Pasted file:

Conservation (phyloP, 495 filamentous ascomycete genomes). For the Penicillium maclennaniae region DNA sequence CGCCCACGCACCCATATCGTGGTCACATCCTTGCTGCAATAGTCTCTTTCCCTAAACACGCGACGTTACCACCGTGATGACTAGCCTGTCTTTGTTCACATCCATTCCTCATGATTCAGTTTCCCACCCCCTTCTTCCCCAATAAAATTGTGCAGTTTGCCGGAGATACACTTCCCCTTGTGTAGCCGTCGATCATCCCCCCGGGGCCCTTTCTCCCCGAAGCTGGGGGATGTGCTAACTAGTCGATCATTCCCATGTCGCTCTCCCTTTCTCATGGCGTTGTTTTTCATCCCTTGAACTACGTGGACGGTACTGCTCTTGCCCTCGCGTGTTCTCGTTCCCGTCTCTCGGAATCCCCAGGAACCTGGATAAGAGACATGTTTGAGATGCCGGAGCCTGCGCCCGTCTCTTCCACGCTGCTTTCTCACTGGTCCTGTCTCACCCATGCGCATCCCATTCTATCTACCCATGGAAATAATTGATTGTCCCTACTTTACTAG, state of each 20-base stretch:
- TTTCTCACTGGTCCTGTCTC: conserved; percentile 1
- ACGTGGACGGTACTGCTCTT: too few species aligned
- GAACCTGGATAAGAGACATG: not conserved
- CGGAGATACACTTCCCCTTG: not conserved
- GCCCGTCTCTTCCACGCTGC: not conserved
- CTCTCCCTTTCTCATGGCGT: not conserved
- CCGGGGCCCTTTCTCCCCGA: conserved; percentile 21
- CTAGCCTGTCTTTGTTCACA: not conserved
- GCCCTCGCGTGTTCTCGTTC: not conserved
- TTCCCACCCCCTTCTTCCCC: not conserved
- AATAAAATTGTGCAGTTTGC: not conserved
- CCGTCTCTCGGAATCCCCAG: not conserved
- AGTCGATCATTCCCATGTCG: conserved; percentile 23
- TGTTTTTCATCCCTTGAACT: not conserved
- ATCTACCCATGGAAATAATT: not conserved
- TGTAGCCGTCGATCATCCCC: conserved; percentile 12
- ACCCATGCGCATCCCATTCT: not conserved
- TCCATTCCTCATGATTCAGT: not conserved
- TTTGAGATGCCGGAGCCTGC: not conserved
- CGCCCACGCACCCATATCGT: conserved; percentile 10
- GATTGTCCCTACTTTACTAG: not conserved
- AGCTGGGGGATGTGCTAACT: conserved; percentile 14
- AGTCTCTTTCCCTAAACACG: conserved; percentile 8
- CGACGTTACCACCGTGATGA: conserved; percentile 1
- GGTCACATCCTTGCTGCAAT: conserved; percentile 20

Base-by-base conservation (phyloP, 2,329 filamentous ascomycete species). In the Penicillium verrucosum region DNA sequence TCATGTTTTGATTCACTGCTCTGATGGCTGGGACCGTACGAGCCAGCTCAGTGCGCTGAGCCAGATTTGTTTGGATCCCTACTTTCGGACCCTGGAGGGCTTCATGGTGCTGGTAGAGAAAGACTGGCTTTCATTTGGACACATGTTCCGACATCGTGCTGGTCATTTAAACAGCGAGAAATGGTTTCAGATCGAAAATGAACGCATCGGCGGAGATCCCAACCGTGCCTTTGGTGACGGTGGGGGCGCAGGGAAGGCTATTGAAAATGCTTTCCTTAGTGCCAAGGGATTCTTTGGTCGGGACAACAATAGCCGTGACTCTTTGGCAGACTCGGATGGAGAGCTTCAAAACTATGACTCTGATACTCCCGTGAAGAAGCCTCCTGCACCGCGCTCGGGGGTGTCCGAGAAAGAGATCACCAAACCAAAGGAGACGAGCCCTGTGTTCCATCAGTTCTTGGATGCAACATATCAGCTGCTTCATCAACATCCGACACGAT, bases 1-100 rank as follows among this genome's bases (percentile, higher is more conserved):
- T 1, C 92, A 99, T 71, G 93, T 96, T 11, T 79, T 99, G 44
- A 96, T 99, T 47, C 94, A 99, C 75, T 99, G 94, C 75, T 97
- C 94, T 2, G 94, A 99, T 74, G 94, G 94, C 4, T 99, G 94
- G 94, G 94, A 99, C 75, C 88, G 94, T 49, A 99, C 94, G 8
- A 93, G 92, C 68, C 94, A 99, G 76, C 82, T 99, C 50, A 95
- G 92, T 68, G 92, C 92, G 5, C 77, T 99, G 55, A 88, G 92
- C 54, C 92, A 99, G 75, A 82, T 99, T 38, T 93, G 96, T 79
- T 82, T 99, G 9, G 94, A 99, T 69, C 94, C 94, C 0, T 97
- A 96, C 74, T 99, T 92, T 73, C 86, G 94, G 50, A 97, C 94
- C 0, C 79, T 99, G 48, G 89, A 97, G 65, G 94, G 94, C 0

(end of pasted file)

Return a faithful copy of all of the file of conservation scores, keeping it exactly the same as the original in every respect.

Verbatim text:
Conservation (phyloP, 495 filamentous ascomycete genomes). For the Penicillium maclennaniae region DNA sequence CGCCCACGCACCCATATCGTGGTCACATCCTTGCTGCAATAGTCTCTTTCCCTAAACACGCGACGTTACCACCGTGATGACTAGCCTGTCTTTGTTCACATCCATTCCTCATGATTCAGTTTCCCACCCCCTTCTTCCCCAATAAAATTGTGCAGTTTGCCGGAGATACACTTCCCCTTGTGTAGCCGTCGATCATCCCCCCGGGGCCCTTTCTCCCCGAAGCTGGGGGATGTGCTAACTAGTCGATCATTCCCATGTCGCTCTCCCTTTCTCATGGCGTTGTTTTTCATCCCTTGAACTACGTGGACGGTACTGCTCTTGCCCTCGCGTGTTCTCGTTCCCGTCTCTCGGAATCCCCAGGAACCTGGATAAGAGACATGTTTGAGATGCCGGAGCCTGCGCCCGTCTCTTCCACGCTGCTTTCTCACTGGTCCTGTCTCACCCATGCGCATCCCATTCTATCTACCCATGGAAATAATTGATTGTCCCTACTTTACTAG, state of each 20-base stretch:
- TTTCTCACTGGTCCTGTCTC: conserved; percentile 1
- ACGTGGACGGTACTGCTCTT: too few species aligned
- GAACCTGGATAAGAGACATG: not conserved
- CGGAGATACACTTCCCCTTG: not conserved
- GCCCGTCTCTTCCACGCTGC: not conserved
- CTCTCCCTTTCTCATGGCGT: not conserved
- CCGGGGCCCTTTCTCCCCGA: conserved; percentile 21
- CTAGCCTGTCTTTGTTCACA: not conserved
- GCCCTCGCGTGTTCTCGTTC: not conserved
- TTCCCACCCCCTTCTTCCCC: not conserved
- AATAAAATTGTGCAGTTTGC: not conserved
- CCGTCTCTCGGAATCCCCAG: not conserved
- AGTCGATCATTCCCATGTCG: conserved; percentile 23
- TGTTTTTCATCCCTTGAACT: not conserved
- ATCTACCCATGGAAATAATT: not conserved
- TGTAGCCGTCGATCATCCCC: conserved; percentile 12
- ACCCATGCGCATCCCATTCT: not conserved
- TCCATTCCTCATGATTCAGT: not conserved
- TTTGAGATGCCGGAGCCTGC: not conserved
- CGCCCACGCACCCATATCGT: conserved; percentile 10
- GATTGTCCCTACTTTACTAG: not conserved
- AGCTGGGGGATGTGCTAACT: conserved; percentile 14
- AGTCTCTTTCCCTAAACACG: conserved; percentile 8
- CGACGTTACCACCGTGATGA: conserved; percentile 1
- GGTCACATCCTTGCTGCAAT: conserved; percentile 20

Base-by-base conservation (phyloP, 2,329 filamentous ascomycete species). In the Penicillium verrucosum region DNA sequence TCATGTTTTGATTCACTGCTCTGATGGCTGGGACCGTACGAGCCAGCTCAGTGCGCTGAGCCAGATTTGTTTGGATCCCTACTTTCGGACCCTGGAGGGCTTCATGGTGCTGGTAGAGAAAGACTGGCTTTCATTTGGACACATGTTCCGACATCGTGCTGGTCATTTAAACAGCGAGAAATGGTTTCAGATCGAAAATGAACGCATCGGCGGAGATCCCAACCGTGCCTTTGGTGACGGTGGGGGCGCAGGGAAGGCTATTGAAAATGCTTTCCTTAGTGCCAAGGGATTCTTTGGTCGGGACAACAATAGCCGTGACTCTTTGGCAGACTCGGATGGAGAGCTTCAAAACTATGACTCTGATACTCCCGTGAAGAAGCCTCCTGCACCGCGCTCGGGGGTGTCCGAGAAAGAGATCACCAAACCAAAGGAGACGAGCCCTGTGTTCCATCAGTTCTTGGATGCAACATATCAGCTGCTTCATCAACATCCGACACGAT, bases 1-100 rank as follows among this genome's bases (percentile, higher is more conserved):
- T 1, C 92, A 99, T 71, G 93, T 96, T 11, T 79, T 99, G 44
- A 96, T 99, T 47, C 94, A 99, C 75, T 99, G 94, C 75, T 97
- C 94, T 2, G 94, A 99, T 74, G 94, G 94, C 4, T 99, G 94
- G 94, G 94, A 99, C 75, C 88, G 94, T 49, A 99, C 94, G 8
- A 93, G 92, C 68, C 94, A 99, G 76, C 82, T 99, C 50, A 95
- G 92, T 68, G 92, C 92, G 5, C 77, T 99, G 55, A 88, G 92
- C 54, C 92, A 99, G 75, A 82, T 99, T 38, T 93, G 96, T 79
- T 82, T 99, G 9, G 94, A 99, T 69, C 94, C 94, C 0, T 97
- A 96, C 74, T 99, T 92, T 73, C 86, G 94, G 50, A 97, C 94
- C 0, C 79, T 99, G 48, G 89, A 97, G 65, G 94, G 94, C 0